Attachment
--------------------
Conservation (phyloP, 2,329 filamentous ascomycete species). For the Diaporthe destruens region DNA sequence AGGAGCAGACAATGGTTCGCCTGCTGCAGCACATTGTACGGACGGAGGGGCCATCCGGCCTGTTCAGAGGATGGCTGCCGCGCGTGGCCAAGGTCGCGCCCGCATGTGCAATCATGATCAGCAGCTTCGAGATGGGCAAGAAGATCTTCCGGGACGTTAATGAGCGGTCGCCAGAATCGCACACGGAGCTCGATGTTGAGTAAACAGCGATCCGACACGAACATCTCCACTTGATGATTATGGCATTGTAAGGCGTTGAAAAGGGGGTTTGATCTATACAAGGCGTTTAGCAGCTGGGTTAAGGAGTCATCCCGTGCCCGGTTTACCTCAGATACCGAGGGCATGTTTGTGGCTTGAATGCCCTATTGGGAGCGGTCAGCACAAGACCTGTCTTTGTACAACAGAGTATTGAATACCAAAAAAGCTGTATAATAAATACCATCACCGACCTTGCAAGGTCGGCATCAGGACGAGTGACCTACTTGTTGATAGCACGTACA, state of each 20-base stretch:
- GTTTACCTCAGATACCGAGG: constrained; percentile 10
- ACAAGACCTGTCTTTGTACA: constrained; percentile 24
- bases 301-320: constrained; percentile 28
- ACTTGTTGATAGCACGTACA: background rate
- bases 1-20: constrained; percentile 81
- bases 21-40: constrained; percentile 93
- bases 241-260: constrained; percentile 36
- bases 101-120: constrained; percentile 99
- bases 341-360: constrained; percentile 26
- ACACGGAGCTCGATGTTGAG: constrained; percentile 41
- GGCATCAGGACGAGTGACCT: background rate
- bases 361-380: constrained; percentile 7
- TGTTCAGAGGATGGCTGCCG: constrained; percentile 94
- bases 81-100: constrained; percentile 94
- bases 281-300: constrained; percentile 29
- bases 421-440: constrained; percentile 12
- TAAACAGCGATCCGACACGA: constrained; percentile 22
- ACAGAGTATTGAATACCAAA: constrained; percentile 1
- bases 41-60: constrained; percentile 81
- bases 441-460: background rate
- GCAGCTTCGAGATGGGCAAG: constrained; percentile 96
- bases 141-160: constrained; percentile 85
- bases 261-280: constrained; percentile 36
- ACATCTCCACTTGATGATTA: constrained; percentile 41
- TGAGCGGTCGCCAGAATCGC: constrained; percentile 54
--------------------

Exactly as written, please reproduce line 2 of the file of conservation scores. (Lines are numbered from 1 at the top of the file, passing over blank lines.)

- GTTTACCTCAGATACCGAGG: constrained; percentile 10